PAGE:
Gap clothing will soon display “Made in Myanmar” tags

Then again, from the outside, nobody will notice.
Then again, from the outside, nobody will notice.
Image: Reuters/Lucas Jackson
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Gap will soon be making clothes in Myanmar, the Wall Street Journal reported, becoming the first major US retailer to set up shop in the former pariah state.

Jackets and other outerwear manufactured in Myanmar will beginning hitting Old Navy and Banana Republic stores this summer. The clothes will be made in factories owned by a South Korean firm that the US retailer would not name to protect itself from competition. Myanmar, formerly Burma, was completely isolated until it transitioned to a kind of democracy in 2011 and pushed through reforms, leading to international sanctions being lifted. Myanmar’s garment industry accounted for more than a third of its exports before the US trade embargo in 2003,  the Journal said, so the Gap deal could lead to a revival of “Made in Myanmar” products in US and European shops.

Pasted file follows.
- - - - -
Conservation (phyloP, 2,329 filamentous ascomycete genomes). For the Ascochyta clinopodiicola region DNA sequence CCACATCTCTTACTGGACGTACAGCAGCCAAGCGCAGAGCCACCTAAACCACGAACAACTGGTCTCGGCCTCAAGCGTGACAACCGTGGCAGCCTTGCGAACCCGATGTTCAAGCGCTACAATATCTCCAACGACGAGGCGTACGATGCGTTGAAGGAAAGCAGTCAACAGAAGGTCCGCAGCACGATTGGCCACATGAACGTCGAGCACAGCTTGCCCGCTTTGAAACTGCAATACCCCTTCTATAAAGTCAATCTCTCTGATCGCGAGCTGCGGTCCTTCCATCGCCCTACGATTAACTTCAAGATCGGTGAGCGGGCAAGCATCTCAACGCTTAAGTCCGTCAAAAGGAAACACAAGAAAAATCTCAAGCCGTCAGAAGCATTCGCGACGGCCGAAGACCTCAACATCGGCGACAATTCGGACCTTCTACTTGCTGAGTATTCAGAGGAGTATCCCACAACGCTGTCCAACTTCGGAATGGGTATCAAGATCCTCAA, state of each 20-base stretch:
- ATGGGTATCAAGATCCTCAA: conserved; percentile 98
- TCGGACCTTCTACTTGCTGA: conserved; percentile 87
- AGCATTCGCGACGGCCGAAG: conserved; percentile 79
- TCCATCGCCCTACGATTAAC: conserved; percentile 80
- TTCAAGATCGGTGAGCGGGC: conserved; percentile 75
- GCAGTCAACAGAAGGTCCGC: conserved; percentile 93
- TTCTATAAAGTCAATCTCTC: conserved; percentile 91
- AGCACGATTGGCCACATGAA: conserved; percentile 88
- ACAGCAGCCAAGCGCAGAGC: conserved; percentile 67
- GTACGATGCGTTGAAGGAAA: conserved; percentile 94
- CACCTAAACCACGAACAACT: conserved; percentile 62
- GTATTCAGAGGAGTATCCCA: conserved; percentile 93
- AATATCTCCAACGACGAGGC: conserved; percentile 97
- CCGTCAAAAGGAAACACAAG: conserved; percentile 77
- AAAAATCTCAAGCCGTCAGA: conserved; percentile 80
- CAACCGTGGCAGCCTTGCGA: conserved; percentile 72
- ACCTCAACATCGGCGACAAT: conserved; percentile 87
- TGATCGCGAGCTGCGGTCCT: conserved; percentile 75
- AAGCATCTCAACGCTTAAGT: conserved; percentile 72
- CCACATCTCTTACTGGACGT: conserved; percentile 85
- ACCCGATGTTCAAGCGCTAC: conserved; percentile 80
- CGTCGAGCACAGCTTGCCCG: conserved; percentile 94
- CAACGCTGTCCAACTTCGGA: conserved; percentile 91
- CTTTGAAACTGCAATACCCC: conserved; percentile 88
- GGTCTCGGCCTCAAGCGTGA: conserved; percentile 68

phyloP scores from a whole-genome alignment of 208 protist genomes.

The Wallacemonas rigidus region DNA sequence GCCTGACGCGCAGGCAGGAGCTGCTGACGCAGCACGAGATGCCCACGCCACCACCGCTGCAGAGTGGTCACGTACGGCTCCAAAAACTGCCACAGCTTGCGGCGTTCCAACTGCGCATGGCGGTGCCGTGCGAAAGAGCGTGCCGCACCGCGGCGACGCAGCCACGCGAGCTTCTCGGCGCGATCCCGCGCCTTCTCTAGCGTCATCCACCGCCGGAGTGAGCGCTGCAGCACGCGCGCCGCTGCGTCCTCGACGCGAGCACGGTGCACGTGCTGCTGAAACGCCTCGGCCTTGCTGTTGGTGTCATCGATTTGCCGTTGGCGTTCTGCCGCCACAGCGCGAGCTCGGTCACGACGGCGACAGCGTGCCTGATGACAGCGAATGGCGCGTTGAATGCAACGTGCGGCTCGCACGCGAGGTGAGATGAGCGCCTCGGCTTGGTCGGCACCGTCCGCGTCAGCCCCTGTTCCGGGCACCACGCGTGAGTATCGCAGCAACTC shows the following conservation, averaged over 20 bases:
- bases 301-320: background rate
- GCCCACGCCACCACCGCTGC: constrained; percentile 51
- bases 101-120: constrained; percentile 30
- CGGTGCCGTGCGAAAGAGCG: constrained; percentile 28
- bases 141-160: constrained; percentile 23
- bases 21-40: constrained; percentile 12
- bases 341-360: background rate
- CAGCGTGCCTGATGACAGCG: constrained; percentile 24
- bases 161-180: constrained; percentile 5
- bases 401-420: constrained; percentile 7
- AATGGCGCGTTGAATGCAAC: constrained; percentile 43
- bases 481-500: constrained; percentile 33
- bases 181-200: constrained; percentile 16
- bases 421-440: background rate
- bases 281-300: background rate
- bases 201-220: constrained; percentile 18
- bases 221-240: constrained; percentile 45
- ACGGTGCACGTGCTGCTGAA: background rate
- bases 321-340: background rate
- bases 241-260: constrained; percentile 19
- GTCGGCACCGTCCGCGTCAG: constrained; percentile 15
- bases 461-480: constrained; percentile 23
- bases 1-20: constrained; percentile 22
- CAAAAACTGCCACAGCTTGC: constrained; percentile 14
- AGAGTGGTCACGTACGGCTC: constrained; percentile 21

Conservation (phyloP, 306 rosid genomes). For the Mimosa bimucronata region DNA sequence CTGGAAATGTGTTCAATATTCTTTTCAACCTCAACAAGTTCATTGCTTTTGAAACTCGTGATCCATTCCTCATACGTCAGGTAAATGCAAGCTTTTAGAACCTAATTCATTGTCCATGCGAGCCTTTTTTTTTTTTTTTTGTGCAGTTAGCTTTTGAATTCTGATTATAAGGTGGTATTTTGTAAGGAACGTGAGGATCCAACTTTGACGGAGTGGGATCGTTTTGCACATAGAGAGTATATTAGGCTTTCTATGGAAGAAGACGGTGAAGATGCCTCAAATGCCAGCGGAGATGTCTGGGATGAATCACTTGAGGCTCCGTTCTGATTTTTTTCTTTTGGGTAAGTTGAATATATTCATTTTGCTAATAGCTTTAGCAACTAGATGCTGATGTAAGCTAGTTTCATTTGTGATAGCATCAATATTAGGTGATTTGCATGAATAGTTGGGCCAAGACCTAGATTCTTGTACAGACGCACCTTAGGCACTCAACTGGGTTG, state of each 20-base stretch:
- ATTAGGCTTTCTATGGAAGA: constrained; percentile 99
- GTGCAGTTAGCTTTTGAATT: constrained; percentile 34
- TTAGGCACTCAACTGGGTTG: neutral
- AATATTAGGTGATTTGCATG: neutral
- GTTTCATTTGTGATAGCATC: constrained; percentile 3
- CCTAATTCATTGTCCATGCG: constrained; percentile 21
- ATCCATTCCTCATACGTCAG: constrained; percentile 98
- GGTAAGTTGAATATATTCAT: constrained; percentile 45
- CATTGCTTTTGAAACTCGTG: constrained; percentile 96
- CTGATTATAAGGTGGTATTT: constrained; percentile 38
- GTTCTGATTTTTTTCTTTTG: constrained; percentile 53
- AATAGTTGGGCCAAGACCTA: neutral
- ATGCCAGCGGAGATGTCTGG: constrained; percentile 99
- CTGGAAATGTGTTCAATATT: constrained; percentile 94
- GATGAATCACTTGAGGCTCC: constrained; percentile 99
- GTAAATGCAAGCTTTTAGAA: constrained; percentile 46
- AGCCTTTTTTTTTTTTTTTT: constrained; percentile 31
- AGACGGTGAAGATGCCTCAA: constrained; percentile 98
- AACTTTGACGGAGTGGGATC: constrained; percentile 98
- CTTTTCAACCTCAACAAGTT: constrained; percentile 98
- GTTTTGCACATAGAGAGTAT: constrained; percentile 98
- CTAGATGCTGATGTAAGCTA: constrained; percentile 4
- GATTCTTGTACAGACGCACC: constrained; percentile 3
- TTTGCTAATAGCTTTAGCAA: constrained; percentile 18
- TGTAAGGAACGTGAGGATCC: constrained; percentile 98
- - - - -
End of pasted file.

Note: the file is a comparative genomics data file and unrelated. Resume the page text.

Last year, Myanmar’s foreign minister visited in New York and urged US companies to “join the gold rush” as the formerly reclusive kingdom opens up to the world. But US companies aren’t quite there yet; the Journal said that US direct investment in the country was only 1%, or $244 million, of the overall foreign direct investment in the country so far, compared to China’s 30% or $14 billion.

Despite the lifting of sanctions, some democracy advocates still advise a total boycott of the country because of the deep links between former members of the military junta and the private sector. Recent controversies, such as those over Sodastream’s factory in an Israeli settlement in the occupied Palestinian territories and the Rana Plaza factory collapse in Bangladesh, have shone a brighter spotlight on the true costs of consumer goods. Gap is likely more than aware of the risks: The retailer told the Journal that workers at its factories in Myanmar are paid an estimated average of $110 a month—with supervisors earning as much as $1,000—which is four times the average Myanmar garment worker’s salary.